(CBS) Massachusetts Governor Deval Patrick said that he believed if Barack Obama goes into the Denver convention leading in the count of popular vote and pledged delegates, that he will have earned the support of superdelegates - and the nomination.
“I think the superdelegates in the end will ratify the will of the people and the pledged delegates," Patrick, a Democrat, said.
“He will have earned [the nomination], he will have earned it against a very entrenched and strong contender.”
Appearing on Face The Nation, Patrick told host Bob Schieffer that he hoped the Democratic Party would not become divided over the choice of a nominee.
Schieffer asked, if Obama were denied the nomination by the superdelegates despite his current lead in pledged delegates, "do you think black voters will stay home?"
"I hope not," Patrick said. "Because I think that it's the future of all of us, of our United States that's at stake, and ought to be at stake in this election, and always is at stake in a presidential election. And we all have a share in that future."
Former White House Chief of Staff Leon Panetta, however, emphasized that the superdelegates are designated to exercise independent judgment when voting for the party's nominee. "The superdelegates were created as an independent body," he told Schieffer. "Otherwise, they wouldn't exist. And they have to exercise independent judgment.”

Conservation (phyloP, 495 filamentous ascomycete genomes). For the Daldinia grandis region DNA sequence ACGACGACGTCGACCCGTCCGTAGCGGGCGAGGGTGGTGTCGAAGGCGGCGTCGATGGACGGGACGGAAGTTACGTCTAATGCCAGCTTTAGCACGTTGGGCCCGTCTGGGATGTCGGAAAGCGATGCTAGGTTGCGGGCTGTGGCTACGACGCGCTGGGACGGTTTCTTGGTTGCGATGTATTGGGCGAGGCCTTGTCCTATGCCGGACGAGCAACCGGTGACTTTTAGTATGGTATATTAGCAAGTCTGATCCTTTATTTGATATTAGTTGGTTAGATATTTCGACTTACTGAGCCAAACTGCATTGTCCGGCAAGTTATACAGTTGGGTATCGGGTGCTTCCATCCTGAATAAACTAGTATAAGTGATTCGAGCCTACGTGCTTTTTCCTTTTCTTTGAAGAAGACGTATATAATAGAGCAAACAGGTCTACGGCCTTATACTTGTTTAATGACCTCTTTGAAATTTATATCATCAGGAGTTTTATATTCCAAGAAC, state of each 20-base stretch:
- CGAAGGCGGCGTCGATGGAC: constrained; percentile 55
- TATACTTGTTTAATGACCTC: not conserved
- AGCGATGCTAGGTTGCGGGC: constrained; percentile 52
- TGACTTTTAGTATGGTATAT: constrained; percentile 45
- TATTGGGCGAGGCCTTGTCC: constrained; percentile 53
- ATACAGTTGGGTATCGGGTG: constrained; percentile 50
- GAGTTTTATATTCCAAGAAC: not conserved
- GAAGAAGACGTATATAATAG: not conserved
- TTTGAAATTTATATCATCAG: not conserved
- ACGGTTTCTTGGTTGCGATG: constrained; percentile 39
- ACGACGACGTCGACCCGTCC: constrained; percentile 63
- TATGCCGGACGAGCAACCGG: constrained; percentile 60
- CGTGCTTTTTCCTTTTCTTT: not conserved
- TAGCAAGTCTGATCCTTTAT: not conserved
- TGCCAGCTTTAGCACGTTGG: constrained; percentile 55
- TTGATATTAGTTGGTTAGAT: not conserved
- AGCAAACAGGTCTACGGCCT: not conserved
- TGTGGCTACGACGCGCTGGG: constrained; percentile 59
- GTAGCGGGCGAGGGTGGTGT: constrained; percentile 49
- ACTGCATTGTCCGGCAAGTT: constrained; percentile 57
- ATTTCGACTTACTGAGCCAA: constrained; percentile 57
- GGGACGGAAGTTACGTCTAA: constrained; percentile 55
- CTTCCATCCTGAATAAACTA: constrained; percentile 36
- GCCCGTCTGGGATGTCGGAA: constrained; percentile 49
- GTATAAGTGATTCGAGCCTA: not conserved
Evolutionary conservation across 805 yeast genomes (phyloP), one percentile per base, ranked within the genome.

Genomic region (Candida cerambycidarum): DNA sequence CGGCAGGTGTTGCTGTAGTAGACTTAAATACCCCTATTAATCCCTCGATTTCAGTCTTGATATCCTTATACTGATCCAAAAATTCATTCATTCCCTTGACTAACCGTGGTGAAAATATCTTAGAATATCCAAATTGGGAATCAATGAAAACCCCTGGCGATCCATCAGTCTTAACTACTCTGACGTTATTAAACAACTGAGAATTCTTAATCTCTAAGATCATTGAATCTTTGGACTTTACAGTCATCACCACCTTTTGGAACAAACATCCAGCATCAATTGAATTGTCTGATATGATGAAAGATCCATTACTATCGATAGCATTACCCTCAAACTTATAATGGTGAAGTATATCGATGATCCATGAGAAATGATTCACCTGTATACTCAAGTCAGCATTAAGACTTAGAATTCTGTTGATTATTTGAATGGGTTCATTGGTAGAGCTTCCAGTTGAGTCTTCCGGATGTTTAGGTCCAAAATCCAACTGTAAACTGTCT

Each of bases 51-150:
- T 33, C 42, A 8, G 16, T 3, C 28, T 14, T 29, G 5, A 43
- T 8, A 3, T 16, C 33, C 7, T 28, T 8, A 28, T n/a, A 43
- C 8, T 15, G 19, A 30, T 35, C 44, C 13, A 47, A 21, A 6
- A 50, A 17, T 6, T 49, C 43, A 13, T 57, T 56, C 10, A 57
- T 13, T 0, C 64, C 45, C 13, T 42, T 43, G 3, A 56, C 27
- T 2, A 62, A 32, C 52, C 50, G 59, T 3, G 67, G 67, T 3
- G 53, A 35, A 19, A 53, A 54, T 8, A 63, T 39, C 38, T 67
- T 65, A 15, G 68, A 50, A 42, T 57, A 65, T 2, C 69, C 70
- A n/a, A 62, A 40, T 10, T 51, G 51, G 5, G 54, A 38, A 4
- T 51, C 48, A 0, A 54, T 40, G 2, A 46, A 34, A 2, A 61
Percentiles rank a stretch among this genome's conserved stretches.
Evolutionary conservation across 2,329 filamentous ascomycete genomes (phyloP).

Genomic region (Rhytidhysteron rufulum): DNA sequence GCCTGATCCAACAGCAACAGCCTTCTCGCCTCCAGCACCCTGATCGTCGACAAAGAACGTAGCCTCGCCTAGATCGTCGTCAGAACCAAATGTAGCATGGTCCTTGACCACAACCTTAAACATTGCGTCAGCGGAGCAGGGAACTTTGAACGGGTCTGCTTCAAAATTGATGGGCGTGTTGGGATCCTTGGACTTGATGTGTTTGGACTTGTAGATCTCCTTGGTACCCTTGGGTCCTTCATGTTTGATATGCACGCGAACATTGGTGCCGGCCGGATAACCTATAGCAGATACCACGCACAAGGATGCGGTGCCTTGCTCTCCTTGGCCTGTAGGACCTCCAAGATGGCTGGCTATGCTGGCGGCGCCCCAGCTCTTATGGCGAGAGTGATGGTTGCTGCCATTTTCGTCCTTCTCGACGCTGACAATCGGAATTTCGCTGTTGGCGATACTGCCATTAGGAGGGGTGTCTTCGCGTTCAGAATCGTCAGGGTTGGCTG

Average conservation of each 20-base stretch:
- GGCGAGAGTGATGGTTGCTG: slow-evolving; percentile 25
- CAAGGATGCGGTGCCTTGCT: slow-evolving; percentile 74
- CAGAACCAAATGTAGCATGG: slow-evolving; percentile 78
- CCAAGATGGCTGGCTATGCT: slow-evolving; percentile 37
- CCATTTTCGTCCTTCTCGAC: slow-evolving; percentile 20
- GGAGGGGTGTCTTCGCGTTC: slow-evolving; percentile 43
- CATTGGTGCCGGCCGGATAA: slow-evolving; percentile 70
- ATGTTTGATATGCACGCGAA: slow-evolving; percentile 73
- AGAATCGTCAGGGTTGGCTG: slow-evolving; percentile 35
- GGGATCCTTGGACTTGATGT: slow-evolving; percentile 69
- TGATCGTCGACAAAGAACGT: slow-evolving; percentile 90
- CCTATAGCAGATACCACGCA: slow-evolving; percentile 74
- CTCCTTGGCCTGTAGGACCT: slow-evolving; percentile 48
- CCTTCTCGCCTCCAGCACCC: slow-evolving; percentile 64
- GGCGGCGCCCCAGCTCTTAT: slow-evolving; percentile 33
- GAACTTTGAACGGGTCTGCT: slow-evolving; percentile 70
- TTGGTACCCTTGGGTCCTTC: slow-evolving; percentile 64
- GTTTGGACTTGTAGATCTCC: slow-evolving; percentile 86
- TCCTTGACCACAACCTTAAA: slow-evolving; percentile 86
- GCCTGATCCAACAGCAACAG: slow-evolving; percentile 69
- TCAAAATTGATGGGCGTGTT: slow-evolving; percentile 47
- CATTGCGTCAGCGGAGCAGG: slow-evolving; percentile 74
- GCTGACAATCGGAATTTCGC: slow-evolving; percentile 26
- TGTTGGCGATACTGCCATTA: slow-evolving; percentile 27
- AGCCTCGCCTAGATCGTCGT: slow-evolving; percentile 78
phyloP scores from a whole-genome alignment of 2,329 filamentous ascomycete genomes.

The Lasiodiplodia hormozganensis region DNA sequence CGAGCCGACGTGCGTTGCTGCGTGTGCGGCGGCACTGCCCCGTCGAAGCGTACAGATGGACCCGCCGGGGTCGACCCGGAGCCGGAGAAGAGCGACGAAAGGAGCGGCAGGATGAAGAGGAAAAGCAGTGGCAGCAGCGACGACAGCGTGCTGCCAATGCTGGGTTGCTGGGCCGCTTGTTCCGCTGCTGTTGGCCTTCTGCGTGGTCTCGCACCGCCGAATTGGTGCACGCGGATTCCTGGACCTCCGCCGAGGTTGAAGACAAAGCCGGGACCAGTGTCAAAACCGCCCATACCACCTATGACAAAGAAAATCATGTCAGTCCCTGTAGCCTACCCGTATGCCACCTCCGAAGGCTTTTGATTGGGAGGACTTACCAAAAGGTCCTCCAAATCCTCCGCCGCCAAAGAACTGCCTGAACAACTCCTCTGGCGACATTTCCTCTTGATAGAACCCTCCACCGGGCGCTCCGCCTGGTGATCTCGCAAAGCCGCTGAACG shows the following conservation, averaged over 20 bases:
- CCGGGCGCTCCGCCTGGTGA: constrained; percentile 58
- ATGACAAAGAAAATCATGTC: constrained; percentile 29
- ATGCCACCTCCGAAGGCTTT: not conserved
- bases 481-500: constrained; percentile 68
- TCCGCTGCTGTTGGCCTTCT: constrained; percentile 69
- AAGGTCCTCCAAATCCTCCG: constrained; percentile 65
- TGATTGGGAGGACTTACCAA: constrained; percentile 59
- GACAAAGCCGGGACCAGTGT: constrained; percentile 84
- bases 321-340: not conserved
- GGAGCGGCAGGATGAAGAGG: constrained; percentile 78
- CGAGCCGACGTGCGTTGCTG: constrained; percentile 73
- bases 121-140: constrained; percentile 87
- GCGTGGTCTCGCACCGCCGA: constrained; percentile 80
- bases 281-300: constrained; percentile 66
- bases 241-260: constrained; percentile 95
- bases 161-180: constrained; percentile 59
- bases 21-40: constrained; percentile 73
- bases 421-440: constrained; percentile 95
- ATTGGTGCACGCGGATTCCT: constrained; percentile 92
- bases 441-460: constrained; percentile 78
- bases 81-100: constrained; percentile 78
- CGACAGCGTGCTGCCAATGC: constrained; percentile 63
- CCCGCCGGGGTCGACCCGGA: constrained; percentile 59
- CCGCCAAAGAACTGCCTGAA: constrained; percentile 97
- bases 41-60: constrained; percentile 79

Panetta believed that the current division might only be healed by merging both candidates into one ticket. "Clearly, if this is a divided convention, and if it's one in which you've got constituencies in the Democratic Party going in different directions, it may be that some kind of combined ticket of these two candidates may be necessary in order to bring the party together and in order to win in November.
“If different segments and constituencies go off, if this party breaks apart, then clearly we'll probably pull defeat from the jaws of victory. But if the nomination is one in which all of the party comes together and decides this is the strongest nominee, this is the strongest ticket, then I think the Democrats have to unify behind that ticket and put a good race on for November.”
Also appearing: The New York Times' David Brooks said the Democratic campaign is entering "trench warfare," while the Chicago Tribune's Clarence Page warned that the Democrats need to present a united front or else.